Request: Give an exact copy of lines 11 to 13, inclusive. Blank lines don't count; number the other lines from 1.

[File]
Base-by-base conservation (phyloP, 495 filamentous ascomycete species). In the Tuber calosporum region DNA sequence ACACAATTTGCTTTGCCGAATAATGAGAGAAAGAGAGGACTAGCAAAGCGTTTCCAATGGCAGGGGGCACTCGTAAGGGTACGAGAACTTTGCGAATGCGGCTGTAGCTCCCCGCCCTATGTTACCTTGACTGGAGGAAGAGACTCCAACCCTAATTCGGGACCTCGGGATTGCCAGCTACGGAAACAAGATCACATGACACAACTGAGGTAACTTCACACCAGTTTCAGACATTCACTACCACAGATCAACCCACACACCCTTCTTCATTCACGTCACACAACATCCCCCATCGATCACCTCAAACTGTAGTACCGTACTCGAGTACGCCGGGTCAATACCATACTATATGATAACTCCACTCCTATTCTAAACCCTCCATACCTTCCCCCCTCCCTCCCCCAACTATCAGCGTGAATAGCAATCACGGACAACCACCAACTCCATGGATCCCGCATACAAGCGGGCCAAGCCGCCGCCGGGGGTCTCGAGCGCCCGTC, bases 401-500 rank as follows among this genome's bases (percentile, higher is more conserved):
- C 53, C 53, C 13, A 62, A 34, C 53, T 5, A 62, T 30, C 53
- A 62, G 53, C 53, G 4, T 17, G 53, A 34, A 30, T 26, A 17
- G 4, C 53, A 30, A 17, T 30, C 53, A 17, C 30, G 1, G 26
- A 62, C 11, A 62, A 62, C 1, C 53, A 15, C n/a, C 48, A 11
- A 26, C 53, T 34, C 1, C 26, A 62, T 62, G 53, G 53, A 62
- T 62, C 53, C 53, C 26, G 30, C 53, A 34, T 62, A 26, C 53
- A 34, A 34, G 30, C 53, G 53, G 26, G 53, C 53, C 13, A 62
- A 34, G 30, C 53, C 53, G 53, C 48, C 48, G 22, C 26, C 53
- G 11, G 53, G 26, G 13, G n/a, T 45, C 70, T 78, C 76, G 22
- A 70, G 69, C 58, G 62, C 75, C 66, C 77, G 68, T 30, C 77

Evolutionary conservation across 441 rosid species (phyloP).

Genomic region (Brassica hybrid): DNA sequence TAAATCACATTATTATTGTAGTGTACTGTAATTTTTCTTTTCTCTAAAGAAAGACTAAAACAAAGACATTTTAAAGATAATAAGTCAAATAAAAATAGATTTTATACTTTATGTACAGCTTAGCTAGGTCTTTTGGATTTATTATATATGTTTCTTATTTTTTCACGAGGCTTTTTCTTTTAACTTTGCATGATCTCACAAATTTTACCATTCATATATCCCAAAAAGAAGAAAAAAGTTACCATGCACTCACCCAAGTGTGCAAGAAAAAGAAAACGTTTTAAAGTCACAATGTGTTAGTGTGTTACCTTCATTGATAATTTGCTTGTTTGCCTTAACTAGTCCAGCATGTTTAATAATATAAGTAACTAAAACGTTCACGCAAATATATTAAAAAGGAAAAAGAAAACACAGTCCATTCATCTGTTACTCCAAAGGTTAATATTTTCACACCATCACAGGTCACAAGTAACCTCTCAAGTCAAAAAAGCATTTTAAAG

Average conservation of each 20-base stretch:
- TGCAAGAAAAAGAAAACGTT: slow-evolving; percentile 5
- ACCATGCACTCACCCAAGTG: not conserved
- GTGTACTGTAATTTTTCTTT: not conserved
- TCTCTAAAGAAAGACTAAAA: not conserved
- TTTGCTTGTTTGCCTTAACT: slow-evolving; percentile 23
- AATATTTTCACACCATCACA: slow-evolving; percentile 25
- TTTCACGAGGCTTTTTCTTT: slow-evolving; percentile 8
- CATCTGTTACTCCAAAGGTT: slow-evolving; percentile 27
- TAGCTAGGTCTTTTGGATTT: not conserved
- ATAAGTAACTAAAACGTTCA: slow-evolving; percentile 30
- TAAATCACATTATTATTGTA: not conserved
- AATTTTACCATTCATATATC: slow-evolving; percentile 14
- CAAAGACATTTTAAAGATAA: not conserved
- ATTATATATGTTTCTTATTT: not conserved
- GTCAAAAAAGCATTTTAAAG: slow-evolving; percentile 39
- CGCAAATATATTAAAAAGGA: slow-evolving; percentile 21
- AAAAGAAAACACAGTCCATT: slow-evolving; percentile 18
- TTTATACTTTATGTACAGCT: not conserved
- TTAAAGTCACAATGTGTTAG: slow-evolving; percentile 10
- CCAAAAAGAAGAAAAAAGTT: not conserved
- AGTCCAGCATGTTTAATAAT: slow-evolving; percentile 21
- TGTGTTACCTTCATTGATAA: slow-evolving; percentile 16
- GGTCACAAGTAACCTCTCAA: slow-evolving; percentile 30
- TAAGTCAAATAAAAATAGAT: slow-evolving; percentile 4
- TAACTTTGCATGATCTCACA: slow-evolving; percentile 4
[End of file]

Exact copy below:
- A 70, G 69, C 58, G 62, C 75, C 66, C 77, G 68, T 30, C 77

Evolutionary conservation across 441 rosid species (phyloP).

Genomic region (Brassica hybrid): DNA sequence TAAATCACATTATTATTGTAGTGTACTGTAATTTTTCTTTTCTCTAAAGAAAGACTAAAACAAAGACATTTTAAAGATAATAAGTCAAATAAAAATAGATTTTATACTTTATGTACAGCTTAGCTAGGTCTTTTGGATTTATTATATATGTTTCTTATTTTTTCACGAGGCTTTTTCTTTTAACTTTGCATGATCTCACAAATTTTACCATTCATATATCCCAAAAAGAAGAAAAAAGTTACCATGCACTCACCCAAGTGTGCAAGAAAAAGAAAACGTTTTAAAGTCACAATGTGTTAGTGTGTTACCTTCATTGATAATTTGCTTGTTTGCCTTAACTAGTCCAGCATGTTTAATAATATAAGTAACTAAAACGTTCACGCAAATATATTAAAAAGGAAAAAGAAAACACAGTCCATTCATCTGTTACTCCAAAGGTTAATATTTTCACACCATCACAGGTCACAAGTAACCTCTCAAGTCAAAAAAGCATTTTAAAG